If you could do anything your heart desired without being held accountable for your actions (or without being restricted by the laws of physics), what would it be? Through lucid dreaming, you can experience whatever you choose to imagine, and even begin to explore or expand the limitations of your mind. Waking up within a dream can be more challenging for some than others, but you can work to develop this ability with regular practice of some simple techniques.
I learned most of these practices from a weekend retreat with Andrew Holecek, who is an expert on death and the process of dying. Since sleeping and dying are closely related, practicing awareness while sleeping can later translate to awareness when one experiences death and leaves their physical body. But more on that later… back to the fun part! Below is a list of techniques that will help cultivate awareness in the dream state — choose whichever methods speak to you the most:
- Meditate for 10 minutes (or more) every day. Mindfulness during the day will lead to mindfulness at night.
- Set a strong intention. Before you go to sleep, repeat these phrases to yourself: “I will have good dreams. I will recognize my dreams to be dreams.”
- Conduct state checks during the day. Anytime you see something slightly unusual, ask yourself, “is this a dream?” Be on the lookout for dream signs — they are strange or impossible events that arise in your dreams that will jar you into awareness. The next time an elephant walks through your room in your dream, question it instead of accepting it as normal.
- Sleep on your right side or plug your right nostril. This suppresses your male energy and allows your female energy to dominate.
- In Tibetan Buddhism, one common technique is to visualize a red pearl at your throat, or think of a red “ah” sound. This is related to the energy centers (chakras) within your body. Your consciousness gathers at your head while you are awake, and at your heart while you are asleep. When it is at your throat, lucid dreaming can occur.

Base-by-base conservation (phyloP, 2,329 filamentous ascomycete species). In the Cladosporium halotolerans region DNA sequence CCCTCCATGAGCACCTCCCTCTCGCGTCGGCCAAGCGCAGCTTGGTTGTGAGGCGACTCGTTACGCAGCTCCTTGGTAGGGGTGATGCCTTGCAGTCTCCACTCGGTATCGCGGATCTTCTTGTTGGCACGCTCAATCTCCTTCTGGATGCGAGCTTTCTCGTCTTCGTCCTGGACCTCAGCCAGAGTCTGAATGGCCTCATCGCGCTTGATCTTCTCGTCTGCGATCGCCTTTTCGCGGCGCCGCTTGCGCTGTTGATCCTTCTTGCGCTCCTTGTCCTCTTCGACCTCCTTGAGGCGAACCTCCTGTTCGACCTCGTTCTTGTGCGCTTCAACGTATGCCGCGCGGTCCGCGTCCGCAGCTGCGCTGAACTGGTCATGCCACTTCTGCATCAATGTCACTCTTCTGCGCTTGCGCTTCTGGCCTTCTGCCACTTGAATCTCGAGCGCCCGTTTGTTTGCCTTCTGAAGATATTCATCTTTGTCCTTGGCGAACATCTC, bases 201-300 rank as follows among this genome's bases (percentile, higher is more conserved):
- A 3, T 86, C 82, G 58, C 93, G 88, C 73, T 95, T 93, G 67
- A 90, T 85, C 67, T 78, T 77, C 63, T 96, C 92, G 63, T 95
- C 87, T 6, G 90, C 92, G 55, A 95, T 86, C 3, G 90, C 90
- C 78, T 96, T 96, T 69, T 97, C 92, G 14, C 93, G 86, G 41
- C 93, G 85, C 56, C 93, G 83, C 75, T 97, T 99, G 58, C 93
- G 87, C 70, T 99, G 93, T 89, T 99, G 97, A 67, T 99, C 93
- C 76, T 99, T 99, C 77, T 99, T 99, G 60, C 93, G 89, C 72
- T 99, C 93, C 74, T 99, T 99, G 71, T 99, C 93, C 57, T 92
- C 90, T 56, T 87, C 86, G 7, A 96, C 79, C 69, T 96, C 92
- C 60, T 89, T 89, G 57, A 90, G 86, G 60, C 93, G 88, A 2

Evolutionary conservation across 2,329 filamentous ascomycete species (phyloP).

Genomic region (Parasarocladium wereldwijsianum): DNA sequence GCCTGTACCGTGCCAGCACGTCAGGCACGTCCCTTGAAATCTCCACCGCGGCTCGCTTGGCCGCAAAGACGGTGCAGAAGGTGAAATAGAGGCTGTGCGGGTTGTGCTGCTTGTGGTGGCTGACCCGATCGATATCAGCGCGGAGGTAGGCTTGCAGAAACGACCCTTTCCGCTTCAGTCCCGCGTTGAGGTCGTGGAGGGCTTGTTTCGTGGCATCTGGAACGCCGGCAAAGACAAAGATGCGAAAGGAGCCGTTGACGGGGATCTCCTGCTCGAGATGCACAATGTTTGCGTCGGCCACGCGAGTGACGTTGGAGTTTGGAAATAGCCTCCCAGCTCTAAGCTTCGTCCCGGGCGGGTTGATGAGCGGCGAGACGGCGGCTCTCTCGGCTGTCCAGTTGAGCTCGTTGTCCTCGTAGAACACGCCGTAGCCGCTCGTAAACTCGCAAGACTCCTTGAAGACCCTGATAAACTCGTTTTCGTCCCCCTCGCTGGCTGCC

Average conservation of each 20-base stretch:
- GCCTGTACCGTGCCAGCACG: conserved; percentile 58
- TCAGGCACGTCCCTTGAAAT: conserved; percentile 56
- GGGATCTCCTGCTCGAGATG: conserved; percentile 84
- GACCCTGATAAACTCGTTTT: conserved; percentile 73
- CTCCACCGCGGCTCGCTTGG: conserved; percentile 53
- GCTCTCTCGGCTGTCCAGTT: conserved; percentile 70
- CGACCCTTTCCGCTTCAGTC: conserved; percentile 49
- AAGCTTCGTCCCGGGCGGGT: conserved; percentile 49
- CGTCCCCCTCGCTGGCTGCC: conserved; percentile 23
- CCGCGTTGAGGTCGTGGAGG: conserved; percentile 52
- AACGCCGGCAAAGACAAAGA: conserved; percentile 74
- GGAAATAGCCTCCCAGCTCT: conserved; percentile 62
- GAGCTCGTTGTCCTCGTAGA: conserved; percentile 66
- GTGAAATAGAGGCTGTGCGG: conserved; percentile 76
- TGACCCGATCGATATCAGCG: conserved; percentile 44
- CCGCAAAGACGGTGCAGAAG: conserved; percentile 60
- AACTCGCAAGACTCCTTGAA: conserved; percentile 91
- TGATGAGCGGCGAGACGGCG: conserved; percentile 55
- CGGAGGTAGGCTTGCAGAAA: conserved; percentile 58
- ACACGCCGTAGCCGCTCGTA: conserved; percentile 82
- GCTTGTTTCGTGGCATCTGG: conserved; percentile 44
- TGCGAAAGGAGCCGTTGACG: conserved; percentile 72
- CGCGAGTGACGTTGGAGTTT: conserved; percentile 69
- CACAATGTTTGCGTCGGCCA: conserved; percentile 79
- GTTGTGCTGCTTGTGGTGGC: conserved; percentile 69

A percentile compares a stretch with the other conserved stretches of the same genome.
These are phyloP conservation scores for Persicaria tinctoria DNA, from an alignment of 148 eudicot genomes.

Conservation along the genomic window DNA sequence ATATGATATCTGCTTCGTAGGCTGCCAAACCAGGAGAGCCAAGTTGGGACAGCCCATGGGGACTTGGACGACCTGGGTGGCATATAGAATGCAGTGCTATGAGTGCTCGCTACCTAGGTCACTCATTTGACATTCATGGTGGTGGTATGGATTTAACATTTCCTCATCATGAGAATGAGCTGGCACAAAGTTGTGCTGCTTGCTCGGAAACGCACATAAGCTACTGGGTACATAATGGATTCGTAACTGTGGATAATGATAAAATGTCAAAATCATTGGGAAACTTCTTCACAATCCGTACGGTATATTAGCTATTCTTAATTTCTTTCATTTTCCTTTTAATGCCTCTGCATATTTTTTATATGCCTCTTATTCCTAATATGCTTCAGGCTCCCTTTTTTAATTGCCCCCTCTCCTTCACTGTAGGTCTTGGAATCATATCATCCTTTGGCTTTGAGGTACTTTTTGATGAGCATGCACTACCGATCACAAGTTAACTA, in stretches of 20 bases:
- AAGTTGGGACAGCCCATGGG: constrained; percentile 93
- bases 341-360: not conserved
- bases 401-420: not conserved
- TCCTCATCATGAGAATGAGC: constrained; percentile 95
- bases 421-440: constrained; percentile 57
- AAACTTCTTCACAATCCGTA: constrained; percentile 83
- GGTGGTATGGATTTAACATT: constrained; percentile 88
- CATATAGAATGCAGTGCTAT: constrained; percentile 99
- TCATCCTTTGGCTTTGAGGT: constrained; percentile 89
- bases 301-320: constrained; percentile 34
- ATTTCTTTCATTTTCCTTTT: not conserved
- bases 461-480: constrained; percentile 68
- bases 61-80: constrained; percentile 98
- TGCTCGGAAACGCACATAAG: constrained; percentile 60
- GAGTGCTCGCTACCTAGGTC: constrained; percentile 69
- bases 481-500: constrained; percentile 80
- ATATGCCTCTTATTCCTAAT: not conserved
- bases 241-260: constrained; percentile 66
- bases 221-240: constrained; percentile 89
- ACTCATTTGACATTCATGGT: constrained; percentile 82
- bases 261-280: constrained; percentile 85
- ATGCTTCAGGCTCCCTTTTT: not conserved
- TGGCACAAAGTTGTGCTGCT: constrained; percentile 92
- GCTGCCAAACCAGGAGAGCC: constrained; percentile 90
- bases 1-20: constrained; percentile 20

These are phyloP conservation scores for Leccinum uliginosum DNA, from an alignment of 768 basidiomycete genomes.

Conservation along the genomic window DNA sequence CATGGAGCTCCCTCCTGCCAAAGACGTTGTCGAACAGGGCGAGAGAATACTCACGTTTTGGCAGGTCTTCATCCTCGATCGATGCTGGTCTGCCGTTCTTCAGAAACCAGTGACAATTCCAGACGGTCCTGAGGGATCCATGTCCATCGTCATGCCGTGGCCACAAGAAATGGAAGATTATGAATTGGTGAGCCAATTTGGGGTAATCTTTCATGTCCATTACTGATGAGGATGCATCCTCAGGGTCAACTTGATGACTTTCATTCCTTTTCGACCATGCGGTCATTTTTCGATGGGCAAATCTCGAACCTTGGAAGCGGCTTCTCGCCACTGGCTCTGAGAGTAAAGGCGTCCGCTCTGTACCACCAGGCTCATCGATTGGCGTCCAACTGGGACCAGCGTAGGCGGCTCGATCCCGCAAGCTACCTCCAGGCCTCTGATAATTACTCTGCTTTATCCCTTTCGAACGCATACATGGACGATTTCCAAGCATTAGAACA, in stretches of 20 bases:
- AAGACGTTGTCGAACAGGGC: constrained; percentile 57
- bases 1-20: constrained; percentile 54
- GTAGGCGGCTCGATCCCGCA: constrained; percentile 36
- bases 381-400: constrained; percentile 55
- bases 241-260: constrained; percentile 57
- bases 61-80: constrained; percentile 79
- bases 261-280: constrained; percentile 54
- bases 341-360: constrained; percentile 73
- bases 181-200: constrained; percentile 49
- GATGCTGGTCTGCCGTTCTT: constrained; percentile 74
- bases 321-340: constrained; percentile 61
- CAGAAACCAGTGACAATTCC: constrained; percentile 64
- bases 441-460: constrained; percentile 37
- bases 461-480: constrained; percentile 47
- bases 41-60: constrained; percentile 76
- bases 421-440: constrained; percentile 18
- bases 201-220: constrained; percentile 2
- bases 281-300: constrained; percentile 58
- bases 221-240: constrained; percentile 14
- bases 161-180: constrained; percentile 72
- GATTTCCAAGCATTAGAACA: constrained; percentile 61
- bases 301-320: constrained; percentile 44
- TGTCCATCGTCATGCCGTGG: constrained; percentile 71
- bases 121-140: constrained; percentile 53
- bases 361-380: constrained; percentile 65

- Keep a dream journal. As soon as you wake up and are able to remember a dream (lucid or not), write it down in as much detail as possible.
- Track your sleep cycles. Prime dream time is about two hours before you wake up, so set an alarm for 4 or 5 AM. When you wake up, try to remember the dream you were just in, then visualize yourself in that dream as you fall back asleep.
- You can also try experimenting with Galantamine. Take 4-8 milligrams 4-6 hours after you go to sleep (you’ll have to set an alarm).
- If you begin to lucid dream but feel like you start to lose control, try spinning around or rotating your arms in large circles.
- If you immediately wake up after realizing that you’re dreaming, don’t get discouraged! Resume the same position that you were sleeping in and imagine yourself in the dream as you fall asleep.
“When we make good use of the dream state, we double our lives.” -Andrew Holecek.
More info on Andrew Holecek: Introduction to Dream Yoga
More info on dreaming: Lucid Dreaming FAQ